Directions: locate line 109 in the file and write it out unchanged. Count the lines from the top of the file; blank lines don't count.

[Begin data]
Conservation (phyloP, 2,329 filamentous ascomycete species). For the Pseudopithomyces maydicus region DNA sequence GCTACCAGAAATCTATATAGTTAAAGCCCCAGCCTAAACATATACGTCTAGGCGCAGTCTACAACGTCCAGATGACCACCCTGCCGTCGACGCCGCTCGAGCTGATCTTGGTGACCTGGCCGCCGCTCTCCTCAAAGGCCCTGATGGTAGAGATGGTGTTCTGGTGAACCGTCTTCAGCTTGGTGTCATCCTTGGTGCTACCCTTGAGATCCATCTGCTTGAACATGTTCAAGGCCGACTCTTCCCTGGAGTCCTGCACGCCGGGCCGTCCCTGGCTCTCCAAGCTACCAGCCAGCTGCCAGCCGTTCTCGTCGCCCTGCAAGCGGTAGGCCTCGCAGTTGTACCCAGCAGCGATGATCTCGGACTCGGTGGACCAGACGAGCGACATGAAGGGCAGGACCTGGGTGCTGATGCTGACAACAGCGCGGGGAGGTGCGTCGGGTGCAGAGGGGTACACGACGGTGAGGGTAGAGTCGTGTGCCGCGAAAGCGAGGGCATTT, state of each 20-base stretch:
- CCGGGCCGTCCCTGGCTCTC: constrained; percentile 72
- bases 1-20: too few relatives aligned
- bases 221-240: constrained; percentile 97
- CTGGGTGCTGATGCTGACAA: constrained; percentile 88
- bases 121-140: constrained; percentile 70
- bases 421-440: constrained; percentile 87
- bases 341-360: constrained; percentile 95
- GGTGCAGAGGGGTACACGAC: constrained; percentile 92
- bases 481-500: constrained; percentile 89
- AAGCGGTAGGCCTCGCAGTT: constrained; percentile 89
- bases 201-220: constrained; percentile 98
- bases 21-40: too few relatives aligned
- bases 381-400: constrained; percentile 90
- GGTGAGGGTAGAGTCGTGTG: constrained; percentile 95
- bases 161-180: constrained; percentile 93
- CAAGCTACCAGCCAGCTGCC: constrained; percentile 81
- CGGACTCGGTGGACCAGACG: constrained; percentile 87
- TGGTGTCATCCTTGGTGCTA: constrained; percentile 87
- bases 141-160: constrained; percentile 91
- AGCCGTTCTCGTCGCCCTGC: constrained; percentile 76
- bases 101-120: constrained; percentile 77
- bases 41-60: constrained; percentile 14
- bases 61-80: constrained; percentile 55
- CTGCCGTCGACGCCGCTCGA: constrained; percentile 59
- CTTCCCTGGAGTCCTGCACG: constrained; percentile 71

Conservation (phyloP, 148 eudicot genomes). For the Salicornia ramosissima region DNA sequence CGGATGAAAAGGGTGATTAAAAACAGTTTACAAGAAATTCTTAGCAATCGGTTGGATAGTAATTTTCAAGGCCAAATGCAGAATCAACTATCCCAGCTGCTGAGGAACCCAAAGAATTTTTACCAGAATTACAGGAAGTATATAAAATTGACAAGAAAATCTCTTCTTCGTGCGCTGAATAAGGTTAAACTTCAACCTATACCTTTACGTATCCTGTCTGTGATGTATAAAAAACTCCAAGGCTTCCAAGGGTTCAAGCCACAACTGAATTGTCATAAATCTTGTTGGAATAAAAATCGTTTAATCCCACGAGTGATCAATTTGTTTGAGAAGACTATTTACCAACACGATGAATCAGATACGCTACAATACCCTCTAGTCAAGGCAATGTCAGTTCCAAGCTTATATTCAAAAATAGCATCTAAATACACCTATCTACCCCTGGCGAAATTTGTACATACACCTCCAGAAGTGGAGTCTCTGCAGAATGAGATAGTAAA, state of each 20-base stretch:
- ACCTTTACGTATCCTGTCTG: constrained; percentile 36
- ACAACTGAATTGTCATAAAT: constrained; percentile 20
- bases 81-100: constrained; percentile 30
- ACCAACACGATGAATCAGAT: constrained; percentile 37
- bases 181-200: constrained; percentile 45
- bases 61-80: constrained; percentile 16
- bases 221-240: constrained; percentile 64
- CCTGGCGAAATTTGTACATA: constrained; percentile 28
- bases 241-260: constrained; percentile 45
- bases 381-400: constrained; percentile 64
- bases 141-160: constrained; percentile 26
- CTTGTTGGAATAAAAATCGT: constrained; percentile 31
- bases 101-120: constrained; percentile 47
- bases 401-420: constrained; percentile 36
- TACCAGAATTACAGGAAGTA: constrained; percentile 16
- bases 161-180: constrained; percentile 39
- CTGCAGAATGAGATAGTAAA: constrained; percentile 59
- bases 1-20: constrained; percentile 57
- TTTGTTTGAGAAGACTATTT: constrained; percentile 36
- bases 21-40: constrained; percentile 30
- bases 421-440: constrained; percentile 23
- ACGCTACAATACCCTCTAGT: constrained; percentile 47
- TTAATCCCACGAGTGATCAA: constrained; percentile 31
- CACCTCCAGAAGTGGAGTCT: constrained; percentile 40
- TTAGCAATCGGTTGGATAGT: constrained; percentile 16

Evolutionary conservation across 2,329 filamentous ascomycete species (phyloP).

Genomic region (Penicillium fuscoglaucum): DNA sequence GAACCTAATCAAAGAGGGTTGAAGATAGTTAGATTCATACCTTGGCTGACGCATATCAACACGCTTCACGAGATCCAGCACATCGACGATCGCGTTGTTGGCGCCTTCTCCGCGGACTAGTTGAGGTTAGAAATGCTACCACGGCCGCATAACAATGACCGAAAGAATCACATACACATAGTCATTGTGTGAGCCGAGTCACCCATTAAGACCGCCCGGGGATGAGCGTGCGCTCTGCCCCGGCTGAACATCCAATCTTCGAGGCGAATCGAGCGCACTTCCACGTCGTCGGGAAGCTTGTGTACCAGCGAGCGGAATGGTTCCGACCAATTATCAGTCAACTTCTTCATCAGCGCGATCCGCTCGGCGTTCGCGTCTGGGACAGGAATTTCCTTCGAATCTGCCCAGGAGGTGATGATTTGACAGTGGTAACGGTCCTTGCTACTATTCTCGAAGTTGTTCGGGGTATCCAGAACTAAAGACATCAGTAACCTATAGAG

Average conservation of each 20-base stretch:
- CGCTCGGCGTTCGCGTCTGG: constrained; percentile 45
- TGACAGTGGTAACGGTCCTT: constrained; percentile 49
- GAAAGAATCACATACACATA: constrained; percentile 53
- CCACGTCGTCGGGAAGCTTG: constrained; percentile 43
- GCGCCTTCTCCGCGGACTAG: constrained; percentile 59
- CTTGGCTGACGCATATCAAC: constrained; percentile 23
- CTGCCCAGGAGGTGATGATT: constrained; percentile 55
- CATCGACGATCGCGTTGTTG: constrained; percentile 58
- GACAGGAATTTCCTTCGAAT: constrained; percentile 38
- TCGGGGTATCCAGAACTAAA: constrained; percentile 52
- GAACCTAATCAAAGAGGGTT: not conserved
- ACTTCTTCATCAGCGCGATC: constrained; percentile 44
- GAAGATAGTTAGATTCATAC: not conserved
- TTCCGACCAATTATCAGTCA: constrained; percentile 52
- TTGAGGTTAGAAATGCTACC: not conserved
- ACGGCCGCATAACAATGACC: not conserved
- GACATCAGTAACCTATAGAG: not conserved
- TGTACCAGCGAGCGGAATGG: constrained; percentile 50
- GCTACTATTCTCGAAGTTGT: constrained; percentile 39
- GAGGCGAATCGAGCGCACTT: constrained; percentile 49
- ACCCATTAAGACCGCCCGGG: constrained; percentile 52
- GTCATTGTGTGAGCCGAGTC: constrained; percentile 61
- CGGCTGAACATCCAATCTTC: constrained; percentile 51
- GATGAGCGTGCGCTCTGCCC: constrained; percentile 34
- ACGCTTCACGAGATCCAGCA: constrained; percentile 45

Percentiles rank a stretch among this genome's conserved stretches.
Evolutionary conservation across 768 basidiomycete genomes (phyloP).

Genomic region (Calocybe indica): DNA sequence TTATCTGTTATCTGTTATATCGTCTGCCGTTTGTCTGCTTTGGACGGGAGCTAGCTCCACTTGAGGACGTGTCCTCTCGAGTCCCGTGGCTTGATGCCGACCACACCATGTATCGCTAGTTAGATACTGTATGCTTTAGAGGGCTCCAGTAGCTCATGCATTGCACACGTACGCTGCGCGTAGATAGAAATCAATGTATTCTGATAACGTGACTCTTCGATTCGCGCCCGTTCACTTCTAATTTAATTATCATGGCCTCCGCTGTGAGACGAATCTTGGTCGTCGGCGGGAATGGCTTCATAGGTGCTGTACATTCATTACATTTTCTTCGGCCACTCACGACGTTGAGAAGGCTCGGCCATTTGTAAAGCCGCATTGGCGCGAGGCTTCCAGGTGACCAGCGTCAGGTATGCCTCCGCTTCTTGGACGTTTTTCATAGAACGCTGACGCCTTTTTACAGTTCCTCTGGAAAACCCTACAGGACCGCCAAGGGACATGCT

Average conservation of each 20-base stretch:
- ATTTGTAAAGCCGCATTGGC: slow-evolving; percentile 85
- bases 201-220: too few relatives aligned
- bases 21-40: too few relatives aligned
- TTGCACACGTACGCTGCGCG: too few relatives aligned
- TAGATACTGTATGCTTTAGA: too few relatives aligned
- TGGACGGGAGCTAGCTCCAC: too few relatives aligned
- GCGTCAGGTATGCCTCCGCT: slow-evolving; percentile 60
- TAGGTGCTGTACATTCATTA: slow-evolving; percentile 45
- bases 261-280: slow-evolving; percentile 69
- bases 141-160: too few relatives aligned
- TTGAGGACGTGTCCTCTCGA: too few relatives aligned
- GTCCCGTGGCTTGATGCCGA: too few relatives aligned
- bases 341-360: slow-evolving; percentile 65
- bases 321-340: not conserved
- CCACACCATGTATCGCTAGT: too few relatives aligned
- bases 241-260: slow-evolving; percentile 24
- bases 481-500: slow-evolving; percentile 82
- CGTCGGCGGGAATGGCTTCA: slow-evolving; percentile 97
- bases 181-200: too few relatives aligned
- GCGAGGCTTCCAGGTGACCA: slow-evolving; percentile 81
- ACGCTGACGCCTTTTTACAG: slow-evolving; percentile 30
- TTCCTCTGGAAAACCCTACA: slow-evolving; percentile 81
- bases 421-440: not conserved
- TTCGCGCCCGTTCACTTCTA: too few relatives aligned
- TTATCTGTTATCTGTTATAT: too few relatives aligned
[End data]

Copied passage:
- TTATCTGTTATCTGTTATAT: too few relatives aligned